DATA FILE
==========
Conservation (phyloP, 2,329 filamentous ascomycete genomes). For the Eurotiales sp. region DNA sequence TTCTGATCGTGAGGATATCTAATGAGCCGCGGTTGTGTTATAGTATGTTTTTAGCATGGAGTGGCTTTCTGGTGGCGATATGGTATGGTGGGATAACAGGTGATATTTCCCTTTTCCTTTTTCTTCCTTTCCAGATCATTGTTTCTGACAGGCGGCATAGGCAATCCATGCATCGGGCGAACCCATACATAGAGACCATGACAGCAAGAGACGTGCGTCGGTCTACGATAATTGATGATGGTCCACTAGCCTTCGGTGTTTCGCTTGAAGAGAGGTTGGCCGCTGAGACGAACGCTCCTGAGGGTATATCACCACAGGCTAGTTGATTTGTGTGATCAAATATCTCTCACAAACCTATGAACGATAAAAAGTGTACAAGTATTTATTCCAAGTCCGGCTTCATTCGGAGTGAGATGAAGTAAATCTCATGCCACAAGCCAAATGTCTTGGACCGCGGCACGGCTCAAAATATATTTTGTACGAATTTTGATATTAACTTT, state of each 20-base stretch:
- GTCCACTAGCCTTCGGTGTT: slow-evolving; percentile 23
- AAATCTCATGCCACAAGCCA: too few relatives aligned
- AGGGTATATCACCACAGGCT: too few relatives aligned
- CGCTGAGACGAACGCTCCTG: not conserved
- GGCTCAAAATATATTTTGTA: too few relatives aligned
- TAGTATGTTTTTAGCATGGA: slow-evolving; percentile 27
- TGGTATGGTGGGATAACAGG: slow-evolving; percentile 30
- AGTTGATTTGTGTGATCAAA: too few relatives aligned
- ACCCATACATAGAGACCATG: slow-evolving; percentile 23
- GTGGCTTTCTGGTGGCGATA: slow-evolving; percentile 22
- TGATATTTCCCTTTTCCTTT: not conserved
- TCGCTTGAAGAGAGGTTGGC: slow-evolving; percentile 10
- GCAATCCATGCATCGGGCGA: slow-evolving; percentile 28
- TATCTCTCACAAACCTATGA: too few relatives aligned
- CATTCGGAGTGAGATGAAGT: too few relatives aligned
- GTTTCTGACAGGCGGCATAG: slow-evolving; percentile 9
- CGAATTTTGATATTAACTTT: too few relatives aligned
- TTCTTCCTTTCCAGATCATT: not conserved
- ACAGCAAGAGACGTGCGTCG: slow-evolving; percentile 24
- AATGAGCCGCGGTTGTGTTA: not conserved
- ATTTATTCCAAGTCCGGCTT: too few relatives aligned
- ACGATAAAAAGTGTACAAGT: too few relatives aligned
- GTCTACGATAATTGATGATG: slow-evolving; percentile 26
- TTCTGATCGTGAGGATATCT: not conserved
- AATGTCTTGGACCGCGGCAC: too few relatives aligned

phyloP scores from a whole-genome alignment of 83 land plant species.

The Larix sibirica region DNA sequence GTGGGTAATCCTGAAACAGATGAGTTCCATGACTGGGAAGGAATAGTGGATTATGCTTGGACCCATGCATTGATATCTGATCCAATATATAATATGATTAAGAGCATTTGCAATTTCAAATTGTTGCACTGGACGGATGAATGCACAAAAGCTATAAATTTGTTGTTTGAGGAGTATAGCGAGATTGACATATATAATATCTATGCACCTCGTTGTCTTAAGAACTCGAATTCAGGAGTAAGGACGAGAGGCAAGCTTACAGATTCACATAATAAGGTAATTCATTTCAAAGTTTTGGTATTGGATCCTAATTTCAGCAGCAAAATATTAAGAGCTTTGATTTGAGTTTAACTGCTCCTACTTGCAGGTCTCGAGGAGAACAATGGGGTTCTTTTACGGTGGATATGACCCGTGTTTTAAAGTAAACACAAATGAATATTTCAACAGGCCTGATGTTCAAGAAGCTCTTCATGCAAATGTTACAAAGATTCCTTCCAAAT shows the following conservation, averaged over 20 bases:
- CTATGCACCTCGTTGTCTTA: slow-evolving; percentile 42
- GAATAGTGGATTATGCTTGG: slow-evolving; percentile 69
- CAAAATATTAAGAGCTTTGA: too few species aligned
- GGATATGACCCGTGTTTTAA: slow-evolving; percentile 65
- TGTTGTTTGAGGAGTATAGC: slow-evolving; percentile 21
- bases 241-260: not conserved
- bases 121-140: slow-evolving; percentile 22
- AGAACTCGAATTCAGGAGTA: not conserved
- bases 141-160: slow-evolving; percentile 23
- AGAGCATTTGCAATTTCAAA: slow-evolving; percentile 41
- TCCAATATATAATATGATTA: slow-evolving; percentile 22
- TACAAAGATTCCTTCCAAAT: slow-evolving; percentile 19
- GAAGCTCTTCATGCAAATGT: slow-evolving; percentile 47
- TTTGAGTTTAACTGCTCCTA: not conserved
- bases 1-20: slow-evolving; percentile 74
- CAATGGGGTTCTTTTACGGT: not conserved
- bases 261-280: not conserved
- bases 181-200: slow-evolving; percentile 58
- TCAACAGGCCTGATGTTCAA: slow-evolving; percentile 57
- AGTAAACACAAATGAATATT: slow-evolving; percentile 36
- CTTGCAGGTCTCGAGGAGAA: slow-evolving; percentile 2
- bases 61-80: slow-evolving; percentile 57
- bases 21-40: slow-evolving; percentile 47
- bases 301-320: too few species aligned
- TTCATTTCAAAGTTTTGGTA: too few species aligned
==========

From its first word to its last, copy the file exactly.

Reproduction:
Conservation (phyloP, 2,329 filamentous ascomycete genomes). For the Eurotiales sp. region DNA sequence TTCTGATCGTGAGGATATCTAATGAGCCGCGGTTGTGTTATAGTATGTTTTTAGCATGGAGTGGCTTTCTGGTGGCGATATGGTATGGTGGGATAACAGGTGATATTTCCCTTTTCCTTTTTCTTCCTTTCCAGATCATTGTTTCTGACAGGCGGCATAGGCAATCCATGCATCGGGCGAACCCATACATAGAGACCATGACAGCAAGAGACGTGCGTCGGTCTACGATAATTGATGATGGTCCACTAGCCTTCGGTGTTTCGCTTGAAGAGAGGTTGGCCGCTGAGACGAACGCTCCTGAGGGTATATCACCACAGGCTAGTTGATTTGTGTGATCAAATATCTCTCACAAACCTATGAACGATAAAAAGTGTACAAGTATTTATTCCAAGTCCGGCTTCATTCGGAGTGAGATGAAGTAAATCTCATGCCACAAGCCAAATGTCTTGGACCGCGGCACGGCTCAAAATATATTTTGTACGAATTTTGATATTAACTTT, state of each 20-base stretch:
- GTCCACTAGCCTTCGGTGTT: slow-evolving; percentile 23
- AAATCTCATGCCACAAGCCA: too few relatives aligned
- AGGGTATATCACCACAGGCT: too few relatives aligned
- CGCTGAGACGAACGCTCCTG: not conserved
- GGCTCAAAATATATTTTGTA: too few relatives aligned
- TAGTATGTTTTTAGCATGGA: slow-evolving; percentile 27
- TGGTATGGTGGGATAACAGG: slow-evolving; percentile 30
- AGTTGATTTGTGTGATCAAA: too few relatives aligned
- ACCCATACATAGAGACCATG: slow-evolving; percentile 23
- GTGGCTTTCTGGTGGCGATA: slow-evolving; percentile 22
- TGATATTTCCCTTTTCCTTT: not conserved
- TCGCTTGAAGAGAGGTTGGC: slow-evolving; percentile 10
- GCAATCCATGCATCGGGCGA: slow-evolving; percentile 28
- TATCTCTCACAAACCTATGA: too few relatives aligned
- CATTCGGAGTGAGATGAAGT: too few relatives aligned
- GTTTCTGACAGGCGGCATAG: slow-evolving; percentile 9
- CGAATTTTGATATTAACTTT: too few relatives aligned
- TTCTTCCTTTCCAGATCATT: not conserved
- ACAGCAAGAGACGTGCGTCG: slow-evolving; percentile 24
- AATGAGCCGCGGTTGTGTTA: not conserved
- ATTTATTCCAAGTCCGGCTT: too few relatives aligned
- ACGATAAAAAGTGTACAAGT: too few relatives aligned
- GTCTACGATAATTGATGATG: slow-evolving; percentile 26
- TTCTGATCGTGAGGATATCT: not conserved
- AATGTCTTGGACCGCGGCAC: too few relatives aligned

phyloP scores from a whole-genome alignment of 83 land plant species.

The Larix sibirica region DNA sequence GTGGGTAATCCTGAAACAGATGAGTTCCATGACTGGGAAGGAATAGTGGATTATGCTTGGACCCATGCATTGATATCTGATCCAATATATAATATGATTAAGAGCATTTGCAATTTCAAATTGTTGCACTGGACGGATGAATGCACAAAAGCTATAAATTTGTTGTTTGAGGAGTATAGCGAGATTGACATATATAATATCTATGCACCTCGTTGTCTTAAGAACTCGAATTCAGGAGTAAGGACGAGAGGCAAGCTTACAGATTCACATAATAAGGTAATTCATTTCAAAGTTTTGGTATTGGATCCTAATTTCAGCAGCAAAATATTAAGAGCTTTGATTTGAGTTTAACTGCTCCTACTTGCAGGTCTCGAGGAGAACAATGGGGTTCTTTTACGGTGGATATGACCCGTGTTTTAAAGTAAACACAAATGAATATTTCAACAGGCCTGATGTTCAAGAAGCTCTTCATGCAAATGTTACAAAGATTCCTTCCAAAT shows the following conservation, averaged over 20 bases:
- CTATGCACCTCGTTGTCTTA: slow-evolving; percentile 42
- GAATAGTGGATTATGCTTGG: slow-evolving; percentile 69
- CAAAATATTAAGAGCTTTGA: too few species aligned
- GGATATGACCCGTGTTTTAA: slow-evolving; percentile 65
- TGTTGTTTGAGGAGTATAGC: slow-evolving; percentile 21
- bases 241-260: not conserved
- bases 121-140: slow-evolving; percentile 22
- AGAACTCGAATTCAGGAGTA: not conserved
- bases 141-160: slow-evolving; percentile 23
- AGAGCATTTGCAATTTCAAA: slow-evolving; percentile 41
- TCCAATATATAATATGATTA: slow-evolving; percentile 22
- TACAAAGATTCCTTCCAAAT: slow-evolving; percentile 19
- GAAGCTCTTCATGCAAATGT: slow-evolving; percentile 47
- TTTGAGTTTAACTGCTCCTA: not conserved
- bases 1-20: slow-evolving; percentile 74
- CAATGGGGTTCTTTTACGGT: not conserved
- bases 261-280: not conserved
- bases 181-200: slow-evolving; percentile 58
- TCAACAGGCCTGATGTTCAA: slow-evolving; percentile 57
- AGTAAACACAAATGAATATT: slow-evolving; percentile 36
- CTTGCAGGTCTCGAGGAGAA: slow-evolving; percentile 2
- bases 61-80: slow-evolving; percentile 57
- bases 21-40: slow-evolving; percentile 47
- bases 301-320: too few species aligned
- TTCATTTCAAAGTTTTGGTA: too few species aligned